accumulate [akju:mjaleit] V.
To accumulate something is to collect a lot of it over time.
—►The mail accumulated in their mailbox while they were on vacation.
aerial [tanai] adj.
When something is aerial, it relates to being in the air or flying.
—►The aerial photographer took pictures from the air balloon.
apparatus [aeparaeitas] n. ^
An apparatus is a device used for a particular purpose.
—» The campers had an apparatus that showed them their exact location.
avalanche [aevalaentj] n.
An avalanche is a large amount of snow, ice, and rock falling off a mountain.
-» The avalanche destroyed the mountain village.
consistency [kansistansi] n.
Consistency is the state of always behaving in the same way.
—►Her consistency in archery meant that our team had a chance to win.
convection [kanvekjan] n.
Convection is the flow of hot air through gas or liquid.
-» The weather changed because of convection in the atmosphere.
discharge [distja:rd3] v.
To discharge someone is to allow them to leave from a place, usually a hospital
—►I was discharged from the hospital after three days.
intact [intaekt] adj.
When something is intact, it is complete and not damaged.
—»Despite being over ten years old, my father’s model ship is still intact.
mortal [m6:rtl] adj.
When a person is mortal, they cannot live forever.
—►All people are mortal.
O m e n [ouman] n.
An omen is a sign of what will happen in the future.
—►He thought that seeing a black cat in the street was an omen of bad luck
O v e rc a s t .ouvarksest ] adj.
When the sky is overcast, it is full of clouds and is not sunny.
—►The sky was overcast in the morning, but by noon it was bright again.
poignant [p5in/ant] adj.
When something is poignant, it causes a very strong feeling of sadness.
—»The girls cried at the end of the poignant movie.
ranger [reind38.r] n.
A ranger is a person who protects the forest or parks.
—* Peter wanted to be a ranger because he liked spending time outside.
rubble [rAbal] n.
Rubble is piles of broken stone and wood created after a building is destroyed.
—►There was rubble all over the city after the earthquake.
seclude [sikiu d] *
To seclude someone means to keep them away from other people.
—»She was secluded on an island for over a year.
sideways [saidweiz] adv.
If something moves sideways, then it moves to or from the side.
—►Jim turned sideways in order to slow down and stop his snowboard.
Sob [sab] v.
To sob is to cry loudly.
– * I sobbed when my youngest daughter got married.
sober [soubax] adj.
When something or someone is sober, they are serious and calm.
—►After the funeral, everybody felt very sober.
speck [spek] n.
A speck is a very small mark or amount.
—►A speck of blood appeared where the mosquito bit him.
upbringing [Apbrir]irj] n.
An upbringing is the way that someone is taught to behave by their parents.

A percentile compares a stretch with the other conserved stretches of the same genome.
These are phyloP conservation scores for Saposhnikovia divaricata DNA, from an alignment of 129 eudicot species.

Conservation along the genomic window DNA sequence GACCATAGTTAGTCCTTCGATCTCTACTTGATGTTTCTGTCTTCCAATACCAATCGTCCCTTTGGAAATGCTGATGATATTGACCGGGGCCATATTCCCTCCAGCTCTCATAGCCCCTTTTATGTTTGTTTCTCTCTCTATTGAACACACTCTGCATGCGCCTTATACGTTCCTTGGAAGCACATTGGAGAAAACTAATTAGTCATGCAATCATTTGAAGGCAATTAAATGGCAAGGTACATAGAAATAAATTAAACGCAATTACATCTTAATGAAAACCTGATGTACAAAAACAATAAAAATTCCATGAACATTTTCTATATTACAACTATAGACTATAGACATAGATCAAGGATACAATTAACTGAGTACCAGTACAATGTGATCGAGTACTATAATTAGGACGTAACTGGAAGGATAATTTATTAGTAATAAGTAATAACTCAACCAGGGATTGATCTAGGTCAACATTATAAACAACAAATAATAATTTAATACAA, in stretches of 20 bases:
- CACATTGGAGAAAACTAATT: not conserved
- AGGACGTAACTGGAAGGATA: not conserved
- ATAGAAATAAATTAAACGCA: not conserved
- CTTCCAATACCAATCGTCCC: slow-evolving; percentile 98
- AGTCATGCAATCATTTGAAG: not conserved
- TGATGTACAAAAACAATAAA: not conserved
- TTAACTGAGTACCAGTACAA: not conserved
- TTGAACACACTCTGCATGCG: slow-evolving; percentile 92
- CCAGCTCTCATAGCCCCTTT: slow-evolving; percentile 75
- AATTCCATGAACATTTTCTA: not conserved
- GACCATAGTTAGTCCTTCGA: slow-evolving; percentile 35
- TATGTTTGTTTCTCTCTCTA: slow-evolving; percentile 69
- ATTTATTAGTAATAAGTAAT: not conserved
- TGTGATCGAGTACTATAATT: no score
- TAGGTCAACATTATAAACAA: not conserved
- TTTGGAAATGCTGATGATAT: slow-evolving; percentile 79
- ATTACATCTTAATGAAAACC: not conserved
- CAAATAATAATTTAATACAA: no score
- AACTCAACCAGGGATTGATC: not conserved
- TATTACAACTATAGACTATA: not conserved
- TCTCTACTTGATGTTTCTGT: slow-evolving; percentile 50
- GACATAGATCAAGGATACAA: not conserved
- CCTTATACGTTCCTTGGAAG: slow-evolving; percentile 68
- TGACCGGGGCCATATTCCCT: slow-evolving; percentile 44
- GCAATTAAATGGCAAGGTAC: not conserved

—►He had a strict upbringing and was never allowed to watch television.


The Avalanche
to
CD
Randy was a forest ranger. Because of his job, he was secluded in a cabin in the
wilderness.
One day, the radio reported, “Convection in the atmosphere is causing a lot of clouds to
form. A serious storm . . . ” Suddenly, the radio went silent. The signal was lost.
He went outside and looked at the overcast sky. Anybody else would have taken the
dark sky as an omen of a very bad storm, but not Randy. His upbringing had taught him
consistency. He had done this job for years, and nothing could stop him. Besides, he
thought nothing could hurt him.
Today, he had a very important task to do. The snow was starting to pile up high on
the mountain. If too much accumulated, it could cause an avalanche. But Randy had an
apparatus to get rid of the snow. It used dynamite to shake the snow and make the top *
layer of snow come down.
As the snow started falling, he thought about returning to the office until the storm
stopped, but he decided not to. Suddenly, he heard a loud noise behind him. It was an
avalanche! He started to run, but within seconds, he was knocked sideways and buried
by the snow and rubble from an old cabin that had been destroyed. An aerial rescue team
came quickly. Randy was just a speck amongst the great pile of snow, but the team found
him thanks to his brightly colored jacket. They quickly took him to a hospital.
After a few hours, Randy woke up in the hospital. He looked at the sober faces of the
doctors and saw his wife sobbing.
“ What’s wrong?” he asked. He didn’t remember what had happened.
“You were almost killed!” his wife said.
“You broke several ribs. But the rest of you is still
reasonably intact. You are really lucky to be alive,” the
doctor said.
After five days, Randy was discharged from the
hospital. The experience had taught him a poignant
lesson: he was a mortal, and nature was much more
powerful than him.